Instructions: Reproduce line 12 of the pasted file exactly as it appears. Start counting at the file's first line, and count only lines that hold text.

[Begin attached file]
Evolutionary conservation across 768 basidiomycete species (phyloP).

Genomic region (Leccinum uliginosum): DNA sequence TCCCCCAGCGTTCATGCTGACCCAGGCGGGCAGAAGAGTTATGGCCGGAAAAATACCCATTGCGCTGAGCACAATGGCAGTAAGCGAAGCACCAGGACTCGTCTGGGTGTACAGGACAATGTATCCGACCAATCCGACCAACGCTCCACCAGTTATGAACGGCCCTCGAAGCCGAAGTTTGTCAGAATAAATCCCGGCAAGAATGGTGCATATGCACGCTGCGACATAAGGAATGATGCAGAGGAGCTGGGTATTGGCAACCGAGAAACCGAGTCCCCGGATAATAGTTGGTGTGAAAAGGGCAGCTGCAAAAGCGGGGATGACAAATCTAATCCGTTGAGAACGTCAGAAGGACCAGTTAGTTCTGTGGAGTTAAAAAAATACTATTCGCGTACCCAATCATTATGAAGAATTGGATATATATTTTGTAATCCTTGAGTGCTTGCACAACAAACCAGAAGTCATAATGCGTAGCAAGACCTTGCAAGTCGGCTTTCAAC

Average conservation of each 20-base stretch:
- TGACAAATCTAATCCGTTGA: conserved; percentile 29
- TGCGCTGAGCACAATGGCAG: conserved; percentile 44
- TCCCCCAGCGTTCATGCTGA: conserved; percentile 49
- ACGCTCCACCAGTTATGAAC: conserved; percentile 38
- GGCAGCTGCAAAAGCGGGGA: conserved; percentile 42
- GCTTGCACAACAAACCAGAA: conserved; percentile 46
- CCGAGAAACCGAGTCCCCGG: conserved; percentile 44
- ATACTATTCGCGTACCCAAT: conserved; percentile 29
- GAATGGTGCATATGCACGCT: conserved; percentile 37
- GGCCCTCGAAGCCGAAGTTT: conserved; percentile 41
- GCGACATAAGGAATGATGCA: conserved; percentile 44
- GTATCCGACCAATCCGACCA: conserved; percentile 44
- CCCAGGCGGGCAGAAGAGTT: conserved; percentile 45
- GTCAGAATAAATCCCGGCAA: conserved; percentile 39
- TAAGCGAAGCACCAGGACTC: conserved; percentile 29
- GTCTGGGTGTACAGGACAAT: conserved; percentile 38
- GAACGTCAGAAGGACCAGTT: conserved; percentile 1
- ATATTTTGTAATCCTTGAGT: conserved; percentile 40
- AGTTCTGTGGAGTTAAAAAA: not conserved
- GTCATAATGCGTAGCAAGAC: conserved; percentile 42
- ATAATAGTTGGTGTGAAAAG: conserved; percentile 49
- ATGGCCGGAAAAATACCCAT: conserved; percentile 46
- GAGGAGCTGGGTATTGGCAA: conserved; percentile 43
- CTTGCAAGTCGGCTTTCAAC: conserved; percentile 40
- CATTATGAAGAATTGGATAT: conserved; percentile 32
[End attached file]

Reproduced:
- GAATGGTGCATATGCACGCT: conserved; percentile 37